I strongly believe that it is time the federal government and Special Committee on Covid-19 Vaccine Supply (JKJAV) consider reversing their decision to withhold the immunisation of children between the ages of 12 and 17 in our country, as the benefits of vaccination highly outweighs the risks.
This is especially true in view of the emerging variants of concern that are more transmissible being reported across the world, including the Delta, Lambda and Delta Plus variants.
I also refer to the opening of schools in less than a month, and the announcement by the prime minister on relaxing movement controls, including allowing parents who are fully vaccinated to travel across state borders to meet with their children.
While these parents may be vaccinated, they are travelling back to meet their children who are unvaccinated, which not only put them at risk of contracting Covid-19, but also for these children to become Covid-19 spreaders.
Data has shown that children, particularly adolescents, can play a significant part in Covid-19 transmission, especially to high-risk groups including grandparents and other family members with comorbidities.
With the new variants, the disease pattern has changed, and even more young people are getting infected with Covid-19 here in Sarawak. Some children have developed severe symptoms, and in some extreme cases, have even died.
About 0.52 per cent or 15 of the 2,867 Covid-19 deaths reported in Malaysia as of June 1 occurred among children aged below 18 years old.
These children might recover, but they might subsequently develop symptoms related to long Covid. This is why considerations are different now, especially in view of the opening of schools and the relaxation of restrictions.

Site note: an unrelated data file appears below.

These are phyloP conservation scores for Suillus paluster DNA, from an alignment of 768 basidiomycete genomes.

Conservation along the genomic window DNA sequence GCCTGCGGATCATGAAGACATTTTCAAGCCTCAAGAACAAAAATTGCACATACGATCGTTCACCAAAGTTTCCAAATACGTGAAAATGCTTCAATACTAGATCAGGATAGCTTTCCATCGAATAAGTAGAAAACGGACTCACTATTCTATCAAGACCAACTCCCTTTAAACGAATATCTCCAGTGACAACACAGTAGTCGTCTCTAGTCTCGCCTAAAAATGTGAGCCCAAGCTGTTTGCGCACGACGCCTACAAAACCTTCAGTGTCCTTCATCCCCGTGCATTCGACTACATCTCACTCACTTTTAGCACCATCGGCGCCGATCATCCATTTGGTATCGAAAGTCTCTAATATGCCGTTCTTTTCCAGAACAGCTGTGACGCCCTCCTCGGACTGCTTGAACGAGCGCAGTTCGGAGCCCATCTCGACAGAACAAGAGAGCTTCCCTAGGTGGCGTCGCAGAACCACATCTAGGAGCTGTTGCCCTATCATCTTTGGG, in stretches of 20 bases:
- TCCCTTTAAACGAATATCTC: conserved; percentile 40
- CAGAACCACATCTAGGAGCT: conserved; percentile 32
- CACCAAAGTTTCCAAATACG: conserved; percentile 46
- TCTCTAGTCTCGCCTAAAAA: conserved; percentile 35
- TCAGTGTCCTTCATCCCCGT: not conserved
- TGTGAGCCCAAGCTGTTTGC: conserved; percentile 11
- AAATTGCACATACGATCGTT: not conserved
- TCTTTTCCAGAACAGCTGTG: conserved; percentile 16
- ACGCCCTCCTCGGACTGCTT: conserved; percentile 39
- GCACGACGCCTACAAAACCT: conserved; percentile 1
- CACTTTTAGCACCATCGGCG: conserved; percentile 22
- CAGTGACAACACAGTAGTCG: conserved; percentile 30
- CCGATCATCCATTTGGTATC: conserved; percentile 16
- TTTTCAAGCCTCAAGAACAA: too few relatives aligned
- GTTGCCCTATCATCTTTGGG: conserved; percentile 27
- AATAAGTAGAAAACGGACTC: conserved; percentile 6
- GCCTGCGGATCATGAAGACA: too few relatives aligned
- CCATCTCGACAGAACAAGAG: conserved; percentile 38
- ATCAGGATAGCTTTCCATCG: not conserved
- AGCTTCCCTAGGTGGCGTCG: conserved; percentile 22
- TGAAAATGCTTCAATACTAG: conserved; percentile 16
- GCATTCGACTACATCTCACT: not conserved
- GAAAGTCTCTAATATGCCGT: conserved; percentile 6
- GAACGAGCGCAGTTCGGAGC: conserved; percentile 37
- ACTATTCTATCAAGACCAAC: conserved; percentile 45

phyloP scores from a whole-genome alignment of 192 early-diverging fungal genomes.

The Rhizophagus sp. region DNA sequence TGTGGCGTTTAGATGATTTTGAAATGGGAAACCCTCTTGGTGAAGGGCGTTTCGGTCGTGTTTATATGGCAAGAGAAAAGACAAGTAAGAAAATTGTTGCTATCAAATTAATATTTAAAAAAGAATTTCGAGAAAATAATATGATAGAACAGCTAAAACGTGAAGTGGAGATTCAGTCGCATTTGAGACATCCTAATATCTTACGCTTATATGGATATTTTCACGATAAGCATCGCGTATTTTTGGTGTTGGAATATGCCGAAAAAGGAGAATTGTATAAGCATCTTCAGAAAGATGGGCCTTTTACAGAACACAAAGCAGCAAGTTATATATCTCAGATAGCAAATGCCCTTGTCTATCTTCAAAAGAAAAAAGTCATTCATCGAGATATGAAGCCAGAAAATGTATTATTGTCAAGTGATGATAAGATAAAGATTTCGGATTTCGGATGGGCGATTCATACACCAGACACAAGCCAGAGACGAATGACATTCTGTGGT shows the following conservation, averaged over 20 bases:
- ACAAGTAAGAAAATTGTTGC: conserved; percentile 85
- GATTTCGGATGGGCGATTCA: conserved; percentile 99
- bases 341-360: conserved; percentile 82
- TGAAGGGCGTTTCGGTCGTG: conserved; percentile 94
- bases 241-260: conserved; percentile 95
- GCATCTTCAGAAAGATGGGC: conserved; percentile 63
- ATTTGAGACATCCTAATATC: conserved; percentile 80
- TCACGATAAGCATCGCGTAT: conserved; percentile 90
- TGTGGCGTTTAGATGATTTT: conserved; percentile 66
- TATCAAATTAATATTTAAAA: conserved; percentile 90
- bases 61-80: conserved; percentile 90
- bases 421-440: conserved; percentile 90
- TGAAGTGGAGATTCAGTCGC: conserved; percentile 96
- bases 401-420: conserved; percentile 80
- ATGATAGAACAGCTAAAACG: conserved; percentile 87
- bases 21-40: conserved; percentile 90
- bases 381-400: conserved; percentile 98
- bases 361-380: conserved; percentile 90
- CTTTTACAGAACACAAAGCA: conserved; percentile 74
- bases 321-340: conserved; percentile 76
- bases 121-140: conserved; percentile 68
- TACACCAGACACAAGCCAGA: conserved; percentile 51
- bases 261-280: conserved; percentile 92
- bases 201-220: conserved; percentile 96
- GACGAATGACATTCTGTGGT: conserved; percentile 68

While I understand some parents’ concerns about vaccination side effects, especially myocarditis (heart inflammation), which have reported elsewhere, such incidents are very small, with only 40 cases per one million doses of the Pfizer vaccine that have been administered to men aged 12 to 29.
Young people who did develop myocarditis from the mRNA vaccine mostly experience a mild illness, and virtually all of them have recovered spontaneously or with minimal treatment. No deaths have been reported so far.
However, the risk of boys aged 12 to 17 years old developing myocarditis and pericarditis from Covid-19 is estimated to occur at 876 per million. This is 13 times more than the risk of them developing it from the mRNA vaccines (67 per million).
For girls aged 12 to 17 years old, the risk of developing myocarditis and pericarditis from primary Covid-19 infection is 213 per million. This is 24-fold the risk of getting it from the mRNA vaccines (nine per million).
These figures speak for themselves. The benefits of vaccinating boys and girls aged 12 to 17 years old clearly outweigh the risks of myocarditis and pericarditis associated with the mRNA vaccines.
Other vaccines, including Sinopharm and Sinovac, have also been tested in young people over the age of 12. Several countries, including the US, Israel and China, are now offering vaccines to this age group.
So far, the vaccines seem to be safe for adolescents, and some companies have moved on to carrying out clinical trials in children as young as six months old.
In the US, vaccines for those under 12 might be available later this year.
I hope that JKJAV will relook the data and realise that we need to protect our children. They consist of about 30 per cent of our population, and I strongly believe it is our responsibility to make sure they are protected as much as possible.
Dr Kelvin Yii is the Member of Parliament for Bandar Kuching.
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